No. Look at the painted coating on the springs. If that is cracking off you'll find rust on the metal spring. That can lead to them breaking, and a sharp end can tear the sidewall of the tire. Also, alignment mechanics get real picky about correct ride height. Even when the numbers on the alignment computer say everything is perfect, if ride height is sagged, the suspension geometry will be wrong and you'll still get accelerated tire wear. New springs are a good investment to save on the expense of new tires.
When replacing struts the spring is already compressed when the assembly is removed from the car. The strut compressor tool only has to hold it there while the old strut is removed and the new one is installed. An efficient mechanic can replace two struts in about a half hour, not including the alignment. When he installs new springs, the old one has to be carefully relaxed, then the tool is used to compress the new spring to fit on the strut. That can be very dangerous for inexperienced people. To address that danger and to save time, many aftermarket suppliers are now offering the complete assembly; a new spring, strut, upper mount, rubber insulators when used, and dust boot. Those are a real good value and don't cost much more than just the struts.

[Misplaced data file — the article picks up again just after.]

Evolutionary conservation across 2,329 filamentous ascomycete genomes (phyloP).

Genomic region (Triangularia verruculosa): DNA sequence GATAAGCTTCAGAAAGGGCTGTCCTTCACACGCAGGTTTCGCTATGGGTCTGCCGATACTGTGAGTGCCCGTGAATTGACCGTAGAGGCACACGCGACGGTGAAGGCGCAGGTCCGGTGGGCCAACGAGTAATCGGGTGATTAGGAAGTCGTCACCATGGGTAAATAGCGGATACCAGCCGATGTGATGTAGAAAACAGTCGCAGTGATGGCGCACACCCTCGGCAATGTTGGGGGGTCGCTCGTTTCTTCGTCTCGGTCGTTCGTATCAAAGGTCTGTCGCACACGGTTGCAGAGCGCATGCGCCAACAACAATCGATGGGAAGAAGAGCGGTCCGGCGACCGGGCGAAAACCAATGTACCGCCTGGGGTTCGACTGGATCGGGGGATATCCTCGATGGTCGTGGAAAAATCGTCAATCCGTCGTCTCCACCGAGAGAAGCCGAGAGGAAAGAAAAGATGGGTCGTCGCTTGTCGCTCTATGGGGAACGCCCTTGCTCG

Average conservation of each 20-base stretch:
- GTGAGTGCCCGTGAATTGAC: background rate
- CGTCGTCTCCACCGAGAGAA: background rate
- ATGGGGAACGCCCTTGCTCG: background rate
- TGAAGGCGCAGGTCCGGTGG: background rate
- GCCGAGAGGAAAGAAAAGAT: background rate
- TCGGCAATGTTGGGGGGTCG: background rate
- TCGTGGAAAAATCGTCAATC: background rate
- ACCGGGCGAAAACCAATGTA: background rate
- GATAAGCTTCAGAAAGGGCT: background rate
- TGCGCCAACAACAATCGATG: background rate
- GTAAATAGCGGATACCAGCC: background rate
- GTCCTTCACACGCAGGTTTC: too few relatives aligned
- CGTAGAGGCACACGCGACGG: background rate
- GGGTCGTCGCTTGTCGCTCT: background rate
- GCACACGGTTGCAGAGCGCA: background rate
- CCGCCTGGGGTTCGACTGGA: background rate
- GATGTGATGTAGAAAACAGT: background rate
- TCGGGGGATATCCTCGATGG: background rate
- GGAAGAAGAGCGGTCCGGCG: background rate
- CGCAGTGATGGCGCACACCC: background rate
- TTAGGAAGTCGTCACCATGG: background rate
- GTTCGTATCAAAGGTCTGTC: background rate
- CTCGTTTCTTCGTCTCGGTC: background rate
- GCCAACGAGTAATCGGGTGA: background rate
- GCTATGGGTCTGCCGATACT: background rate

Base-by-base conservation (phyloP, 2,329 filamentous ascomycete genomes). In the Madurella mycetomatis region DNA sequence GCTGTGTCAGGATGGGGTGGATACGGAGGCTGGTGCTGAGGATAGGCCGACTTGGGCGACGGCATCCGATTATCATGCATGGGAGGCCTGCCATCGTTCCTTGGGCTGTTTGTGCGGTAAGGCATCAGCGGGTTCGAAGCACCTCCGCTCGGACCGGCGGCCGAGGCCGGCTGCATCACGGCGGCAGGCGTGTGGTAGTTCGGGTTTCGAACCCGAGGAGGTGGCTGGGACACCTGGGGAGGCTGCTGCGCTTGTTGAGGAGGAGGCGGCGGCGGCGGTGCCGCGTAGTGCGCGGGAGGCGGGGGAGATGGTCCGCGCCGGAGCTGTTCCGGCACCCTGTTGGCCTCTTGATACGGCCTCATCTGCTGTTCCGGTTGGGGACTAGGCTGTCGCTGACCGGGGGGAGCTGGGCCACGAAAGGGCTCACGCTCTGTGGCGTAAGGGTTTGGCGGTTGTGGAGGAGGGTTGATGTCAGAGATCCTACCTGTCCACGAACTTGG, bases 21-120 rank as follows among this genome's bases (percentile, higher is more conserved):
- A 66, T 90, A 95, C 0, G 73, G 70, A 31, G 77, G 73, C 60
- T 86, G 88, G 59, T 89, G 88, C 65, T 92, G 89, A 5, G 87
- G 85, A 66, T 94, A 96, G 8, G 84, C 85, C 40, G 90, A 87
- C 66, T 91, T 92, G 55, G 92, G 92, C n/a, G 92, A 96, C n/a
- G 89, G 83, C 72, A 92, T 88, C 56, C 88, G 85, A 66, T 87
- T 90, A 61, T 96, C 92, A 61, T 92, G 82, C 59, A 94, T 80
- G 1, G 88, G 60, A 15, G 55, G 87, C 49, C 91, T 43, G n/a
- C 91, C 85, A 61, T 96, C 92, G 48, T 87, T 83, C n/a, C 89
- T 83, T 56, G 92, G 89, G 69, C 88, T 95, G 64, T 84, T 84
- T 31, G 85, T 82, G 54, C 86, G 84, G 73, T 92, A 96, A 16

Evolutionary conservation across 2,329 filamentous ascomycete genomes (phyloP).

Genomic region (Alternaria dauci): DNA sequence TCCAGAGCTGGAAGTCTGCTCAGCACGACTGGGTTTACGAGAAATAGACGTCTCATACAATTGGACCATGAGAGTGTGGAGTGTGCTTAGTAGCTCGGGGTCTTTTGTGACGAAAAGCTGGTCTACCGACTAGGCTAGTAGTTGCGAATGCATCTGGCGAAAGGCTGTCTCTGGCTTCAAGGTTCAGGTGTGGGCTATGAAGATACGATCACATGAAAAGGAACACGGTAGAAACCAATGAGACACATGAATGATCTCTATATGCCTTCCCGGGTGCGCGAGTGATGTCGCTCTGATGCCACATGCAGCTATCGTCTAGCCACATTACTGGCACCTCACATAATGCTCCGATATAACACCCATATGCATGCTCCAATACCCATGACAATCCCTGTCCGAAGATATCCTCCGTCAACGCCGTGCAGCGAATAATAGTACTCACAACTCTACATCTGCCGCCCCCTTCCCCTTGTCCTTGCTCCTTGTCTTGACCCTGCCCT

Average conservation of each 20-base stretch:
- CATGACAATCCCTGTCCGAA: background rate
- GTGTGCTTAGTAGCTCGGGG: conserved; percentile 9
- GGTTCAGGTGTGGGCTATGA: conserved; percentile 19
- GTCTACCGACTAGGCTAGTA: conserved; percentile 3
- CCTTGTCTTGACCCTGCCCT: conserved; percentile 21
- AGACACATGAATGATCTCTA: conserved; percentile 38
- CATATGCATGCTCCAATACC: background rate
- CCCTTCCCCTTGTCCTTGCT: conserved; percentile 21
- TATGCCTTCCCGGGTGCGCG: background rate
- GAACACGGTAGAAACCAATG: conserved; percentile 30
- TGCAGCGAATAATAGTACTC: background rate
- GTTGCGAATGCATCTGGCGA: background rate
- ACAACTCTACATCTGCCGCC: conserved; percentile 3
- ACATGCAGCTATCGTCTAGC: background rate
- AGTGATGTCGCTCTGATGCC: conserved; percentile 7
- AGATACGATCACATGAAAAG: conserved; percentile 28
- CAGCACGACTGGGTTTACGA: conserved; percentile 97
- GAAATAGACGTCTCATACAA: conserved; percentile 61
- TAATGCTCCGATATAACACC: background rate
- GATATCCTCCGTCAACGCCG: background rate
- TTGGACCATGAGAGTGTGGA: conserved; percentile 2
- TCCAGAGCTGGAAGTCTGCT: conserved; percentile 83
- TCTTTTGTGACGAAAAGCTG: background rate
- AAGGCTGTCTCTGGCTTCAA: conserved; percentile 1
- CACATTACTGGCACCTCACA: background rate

It's common on most cars for the upper mounts to bind when they get older. You'll hear popping and thumping when you turn the steering wheel. The center hole can rust out too, and that is impossible to see or know until it is taken apart. Then the mechanic has to find you and tell you more parts are needed. Those mounts often have to be special-ordered, so either you wait hours or days for them to arrive, the mechanic puts it all back together, then does the job a second time when the parts arrive, or he just reuses the worn parts and hopes for the best. New upper mounts come with those assemblies which makes them a REALLY good value.